Daily Archives: 3 September 2004

U.S. Army Deserter Charles Jenkins Talks

NK Zone links to a Far Eastern Economic Review story on Charles Jenkins that is the most sympathetic portrait I’ve read so far–engineered by his very capable military lawyer apparently.

Kudos to Jeremy Kirk of the Far Eastern Economic Review for getting the first interview with U.S. defector Charles Robert Jenkins. He is now in Japan with his Japanese wife Hitomi Soga (who as a young girl was abducted to N.Korea), and is wanted for desertion by the U.S. military. Several interesting things came out of the interview:

– He plans to turn himself in to the U.S. military, to “clear my conscience.” He pleads guilty to at least 1 of the four charges against him.

– He was beaten frequently by another U.S. defector, James Dresnok (who will soon be profiled in a documentary as noted recently by NKzone).

– He suffers from panic disorder as a result of the way he was treated in North Korea.

– He once attempted to leave N.Korea by requesting asylum at the Russian embassy.

– He says he and his wife Hitomi shared a hatred for the North Korean regime.

– He says that earlier this year, Japanese Prime Minister Koizumi had offered to take him back to Japan. He declined because North Korean authorities had threatened him.

– He is offering the U.S. government information about other foreign nationals used as spies in exchange for an agreement in which he would be sent home to his family in the U.S. rather than to prison.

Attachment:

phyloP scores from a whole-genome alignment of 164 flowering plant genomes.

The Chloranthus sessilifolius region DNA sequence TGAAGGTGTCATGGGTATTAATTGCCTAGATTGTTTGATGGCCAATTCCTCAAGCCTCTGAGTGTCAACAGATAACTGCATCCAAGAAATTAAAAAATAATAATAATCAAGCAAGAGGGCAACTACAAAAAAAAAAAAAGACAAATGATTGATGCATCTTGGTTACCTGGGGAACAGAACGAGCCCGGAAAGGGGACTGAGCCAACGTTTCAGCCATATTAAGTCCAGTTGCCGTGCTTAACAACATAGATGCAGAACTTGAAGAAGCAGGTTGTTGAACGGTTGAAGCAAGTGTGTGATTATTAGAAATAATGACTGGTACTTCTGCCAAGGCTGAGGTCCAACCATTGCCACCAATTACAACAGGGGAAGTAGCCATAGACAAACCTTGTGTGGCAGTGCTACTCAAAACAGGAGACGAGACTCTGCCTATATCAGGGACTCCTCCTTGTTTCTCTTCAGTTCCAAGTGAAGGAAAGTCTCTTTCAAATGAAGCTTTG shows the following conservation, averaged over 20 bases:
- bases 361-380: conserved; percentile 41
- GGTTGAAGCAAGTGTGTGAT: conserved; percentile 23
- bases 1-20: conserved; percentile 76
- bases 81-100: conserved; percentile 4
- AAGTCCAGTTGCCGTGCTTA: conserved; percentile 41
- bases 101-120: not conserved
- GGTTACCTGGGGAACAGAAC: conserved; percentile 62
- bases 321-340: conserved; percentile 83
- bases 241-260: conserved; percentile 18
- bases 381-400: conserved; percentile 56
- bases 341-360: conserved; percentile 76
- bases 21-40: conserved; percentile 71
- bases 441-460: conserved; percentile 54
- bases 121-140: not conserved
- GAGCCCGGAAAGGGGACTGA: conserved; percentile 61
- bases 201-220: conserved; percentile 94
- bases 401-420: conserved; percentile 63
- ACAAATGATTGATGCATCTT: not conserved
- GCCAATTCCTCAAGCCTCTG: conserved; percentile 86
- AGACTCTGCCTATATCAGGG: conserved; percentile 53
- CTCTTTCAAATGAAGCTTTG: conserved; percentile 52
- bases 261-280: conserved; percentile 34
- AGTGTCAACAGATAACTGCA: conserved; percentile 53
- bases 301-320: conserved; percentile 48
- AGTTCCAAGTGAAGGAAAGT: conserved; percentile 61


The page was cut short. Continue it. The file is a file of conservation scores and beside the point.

Here are a few snippets from a longer FEER article linked via Oranckay.

Jenkins arrived in North Korea already a service veteran. He dropped out of school in North Carolina in the seventh grade, not long after the death of his father, and in 1955, at 15, he entered the National Guard. After an honourable discharge in April 1958, he enlisted in the regular Army. By August 1960 he had begun a 13-month tour in South Korea, during which he was promoted to sergeant; he was returned for a second tour in September, 1964. Then, on a bone-chilling night early the following January, on patrol along the Demilitarized Zone, the 24-year-old sergeant with an unblemished nine-year service record vanished. The U.S. government considers him a deserter, saying that he left behind letters stating his intention to defect; members of his family in the U.S. have said they are convinced that he was captured by the communist state….

Now that he’s left the country, Jenkins no longer disguises his bitterness at the North Korean regime. His legal defence is based in part on the notion that he learned to feign fealty to a regime he despised to avoid death and keep his family together….

What he wants now is an end to a nearly four-decade Odyssey, as he prepares to turn himself over to the Americans. He has no interest in getting a civilian attorney. “The American Army has supplied, assigned a very capable man to me, to help me, bring me to military justice. I don’t think I need no civilians. All I want to do is clear myself with the American Army.”